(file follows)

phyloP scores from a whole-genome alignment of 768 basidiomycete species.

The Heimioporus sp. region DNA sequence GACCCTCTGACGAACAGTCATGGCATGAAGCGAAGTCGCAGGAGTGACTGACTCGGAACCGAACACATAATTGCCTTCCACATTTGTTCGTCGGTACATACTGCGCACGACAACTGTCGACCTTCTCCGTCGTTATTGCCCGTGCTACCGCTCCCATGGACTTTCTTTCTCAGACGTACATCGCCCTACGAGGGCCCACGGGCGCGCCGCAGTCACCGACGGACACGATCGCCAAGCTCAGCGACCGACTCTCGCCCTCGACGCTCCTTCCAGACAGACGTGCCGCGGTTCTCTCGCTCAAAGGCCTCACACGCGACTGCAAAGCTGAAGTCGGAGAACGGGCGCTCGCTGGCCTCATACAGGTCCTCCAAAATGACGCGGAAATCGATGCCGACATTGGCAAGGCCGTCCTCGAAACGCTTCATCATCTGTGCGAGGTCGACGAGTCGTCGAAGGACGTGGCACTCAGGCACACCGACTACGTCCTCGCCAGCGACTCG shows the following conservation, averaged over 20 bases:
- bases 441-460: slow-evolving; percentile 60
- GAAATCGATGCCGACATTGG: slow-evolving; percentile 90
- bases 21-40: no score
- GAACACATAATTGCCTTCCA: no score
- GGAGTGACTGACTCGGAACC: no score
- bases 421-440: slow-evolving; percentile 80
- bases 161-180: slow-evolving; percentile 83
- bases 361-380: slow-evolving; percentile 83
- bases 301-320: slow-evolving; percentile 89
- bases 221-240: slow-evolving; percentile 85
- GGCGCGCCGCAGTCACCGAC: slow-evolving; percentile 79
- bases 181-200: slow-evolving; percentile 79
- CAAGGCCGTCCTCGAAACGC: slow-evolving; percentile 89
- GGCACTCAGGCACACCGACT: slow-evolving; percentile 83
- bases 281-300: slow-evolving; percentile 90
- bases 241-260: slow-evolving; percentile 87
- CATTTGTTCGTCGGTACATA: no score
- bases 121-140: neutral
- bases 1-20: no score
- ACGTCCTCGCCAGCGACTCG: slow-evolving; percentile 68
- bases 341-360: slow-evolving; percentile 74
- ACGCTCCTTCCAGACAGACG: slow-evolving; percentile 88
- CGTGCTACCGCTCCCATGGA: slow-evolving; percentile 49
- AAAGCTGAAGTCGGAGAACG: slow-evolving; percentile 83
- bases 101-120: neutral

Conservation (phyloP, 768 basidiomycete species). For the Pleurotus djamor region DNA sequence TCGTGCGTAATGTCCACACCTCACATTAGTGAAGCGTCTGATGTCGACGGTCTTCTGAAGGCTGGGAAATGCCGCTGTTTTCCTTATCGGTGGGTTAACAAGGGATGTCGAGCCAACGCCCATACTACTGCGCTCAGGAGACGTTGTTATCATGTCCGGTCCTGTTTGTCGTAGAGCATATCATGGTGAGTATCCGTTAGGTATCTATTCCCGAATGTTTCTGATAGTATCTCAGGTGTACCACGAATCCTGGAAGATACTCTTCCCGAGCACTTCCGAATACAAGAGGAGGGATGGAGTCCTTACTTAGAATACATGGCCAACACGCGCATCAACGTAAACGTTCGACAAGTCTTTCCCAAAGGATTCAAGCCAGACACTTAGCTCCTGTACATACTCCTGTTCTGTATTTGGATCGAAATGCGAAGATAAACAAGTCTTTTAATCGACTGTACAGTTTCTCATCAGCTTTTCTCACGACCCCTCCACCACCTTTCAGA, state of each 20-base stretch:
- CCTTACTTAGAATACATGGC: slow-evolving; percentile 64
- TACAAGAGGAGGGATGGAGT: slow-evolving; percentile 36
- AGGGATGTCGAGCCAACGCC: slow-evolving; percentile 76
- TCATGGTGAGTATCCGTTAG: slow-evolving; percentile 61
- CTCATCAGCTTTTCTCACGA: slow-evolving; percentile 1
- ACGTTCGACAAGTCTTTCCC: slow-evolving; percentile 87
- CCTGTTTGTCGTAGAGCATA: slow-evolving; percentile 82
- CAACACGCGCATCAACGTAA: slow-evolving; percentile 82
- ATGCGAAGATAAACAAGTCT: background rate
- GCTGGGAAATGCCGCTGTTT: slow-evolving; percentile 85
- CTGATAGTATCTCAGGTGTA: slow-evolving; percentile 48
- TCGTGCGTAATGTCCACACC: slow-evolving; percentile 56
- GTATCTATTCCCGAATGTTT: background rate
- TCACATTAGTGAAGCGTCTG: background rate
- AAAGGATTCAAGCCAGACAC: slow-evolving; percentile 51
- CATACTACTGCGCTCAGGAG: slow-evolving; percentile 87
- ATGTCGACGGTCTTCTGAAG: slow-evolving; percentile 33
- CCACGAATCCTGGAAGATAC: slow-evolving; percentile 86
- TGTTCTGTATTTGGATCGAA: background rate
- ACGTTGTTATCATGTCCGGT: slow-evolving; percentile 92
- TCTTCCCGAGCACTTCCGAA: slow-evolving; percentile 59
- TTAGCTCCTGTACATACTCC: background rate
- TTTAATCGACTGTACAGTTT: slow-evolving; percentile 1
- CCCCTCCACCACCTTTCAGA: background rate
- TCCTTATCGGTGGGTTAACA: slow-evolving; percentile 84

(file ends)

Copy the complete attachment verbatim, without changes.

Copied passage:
phyloP scores from a whole-genome alignment of 768 basidiomycete species.

The Heimioporus sp. region DNA sequence GACCCTCTGACGAACAGTCATGGCATGAAGCGAAGTCGCAGGAGTGACTGACTCGGAACCGAACACATAATTGCCTTCCACATTTGTTCGTCGGTACATACTGCGCACGACAACTGTCGACCTTCTCCGTCGTTATTGCCCGTGCTACCGCTCCCATGGACTTTCTTTCTCAGACGTACATCGCCCTACGAGGGCCCACGGGCGCGCCGCAGTCACCGACGGACACGATCGCCAAGCTCAGCGACCGACTCTCGCCCTCGACGCTCCTTCCAGACAGACGTGCCGCGGTTCTCTCGCTCAAAGGCCTCACACGCGACTGCAAAGCTGAAGTCGGAGAACGGGCGCTCGCTGGCCTCATACAGGTCCTCCAAAATGACGCGGAAATCGATGCCGACATTGGCAAGGCCGTCCTCGAAACGCTTCATCATCTGTGCGAGGTCGACGAGTCGTCGAAGGACGTGGCACTCAGGCACACCGACTACGTCCTCGCCAGCGACTCG shows the following conservation, averaged over 20 bases:
- bases 441-460: slow-evolving; percentile 60
- GAAATCGATGCCGACATTGG: slow-evolving; percentile 90
- bases 21-40: no score
- GAACACATAATTGCCTTCCA: no score
- GGAGTGACTGACTCGGAACC: no score
- bases 421-440: slow-evolving; percentile 80
- bases 161-180: slow-evolving; percentile 83
- bases 361-380: slow-evolving; percentile 83
- bases 301-320: slow-evolving; percentile 89
- bases 221-240: slow-evolving; percentile 85
- GGCGCGCCGCAGTCACCGAC: slow-evolving; percentile 79
- bases 181-200: slow-evolving; percentile 79
- CAAGGCCGTCCTCGAAACGC: slow-evolving; percentile 89
- GGCACTCAGGCACACCGACT: slow-evolving; percentile 83
- bases 281-300: slow-evolving; percentile 90
- bases 241-260: slow-evolving; percentile 87
- CATTTGTTCGTCGGTACATA: no score
- bases 121-140: neutral
- bases 1-20: no score
- ACGTCCTCGCCAGCGACTCG: slow-evolving; percentile 68
- bases 341-360: slow-evolving; percentile 74
- ACGCTCCTTCCAGACAGACG: slow-evolving; percentile 88
- CGTGCTACCGCTCCCATGGA: slow-evolving; percentile 49
- AAAGCTGAAGTCGGAGAACG: slow-evolving; percentile 83
- bases 101-120: neutral

Conservation (phyloP, 768 basidiomycete species). For the Pleurotus djamor region DNA sequence TCGTGCGTAATGTCCACACCTCACATTAGTGAAGCGTCTGATGTCGACGGTCTTCTGAAGGCTGGGAAATGCCGCTGTTTTCCTTATCGGTGGGTTAACAAGGGATGTCGAGCCAACGCCCATACTACTGCGCTCAGGAGACGTTGTTATCATGTCCGGTCCTGTTTGTCGTAGAGCATATCATGGTGAGTATCCGTTAGGTATCTATTCCCGAATGTTTCTGATAGTATCTCAGGTGTACCACGAATCCTGGAAGATACTCTTCCCGAGCACTTCCGAATACAAGAGGAGGGATGGAGTCCTTACTTAGAATACATGGCCAACACGCGCATCAACGTAAACGTTCGACAAGTCTTTCCCAAAGGATTCAAGCCAGACACTTAGCTCCTGTACATACTCCTGTTCTGTATTTGGATCGAAATGCGAAGATAAACAAGTCTTTTAATCGACTGTACAGTTTCTCATCAGCTTTTCTCACGACCCCTCCACCACCTTTCAGA, state of each 20-base stretch:
- CCTTACTTAGAATACATGGC: slow-evolving; percentile 64
- TACAAGAGGAGGGATGGAGT: slow-evolving; percentile 36
- AGGGATGTCGAGCCAACGCC: slow-evolving; percentile 76
- TCATGGTGAGTATCCGTTAG: slow-evolving; percentile 61
- CTCATCAGCTTTTCTCACGA: slow-evolving; percentile 1
- ACGTTCGACAAGTCTTTCCC: slow-evolving; percentile 87
- CCTGTTTGTCGTAGAGCATA: slow-evolving; percentile 82
- CAACACGCGCATCAACGTAA: slow-evolving; percentile 82
- ATGCGAAGATAAACAAGTCT: background rate
- GCTGGGAAATGCCGCTGTTT: slow-evolving; percentile 85
- CTGATAGTATCTCAGGTGTA: slow-evolving; percentile 48
- TCGTGCGTAATGTCCACACC: slow-evolving; percentile 56
- GTATCTATTCCCGAATGTTT: background rate
- TCACATTAGTGAAGCGTCTG: background rate
- AAAGGATTCAAGCCAGACAC: slow-evolving; percentile 51
- CATACTACTGCGCTCAGGAG: slow-evolving; percentile 87
- ATGTCGACGGTCTTCTGAAG: slow-evolving; percentile 33
- CCACGAATCCTGGAAGATAC: slow-evolving; percentile 86
- TGTTCTGTATTTGGATCGAA: background rate
- ACGTTGTTATCATGTCCGGT: slow-evolving; percentile 92
- TCTTCCCGAGCACTTCCGAA: slow-evolving; percentile 59
- TTAGCTCCTGTACATACTCC: background rate
- TTTAATCGACTGTACAGTTT: slow-evolving; percentile 1
- CCCCTCCACCACCTTTCAGA: background rate
- TCCTTATCGGTGGGTTAACA: slow-evolving; percentile 84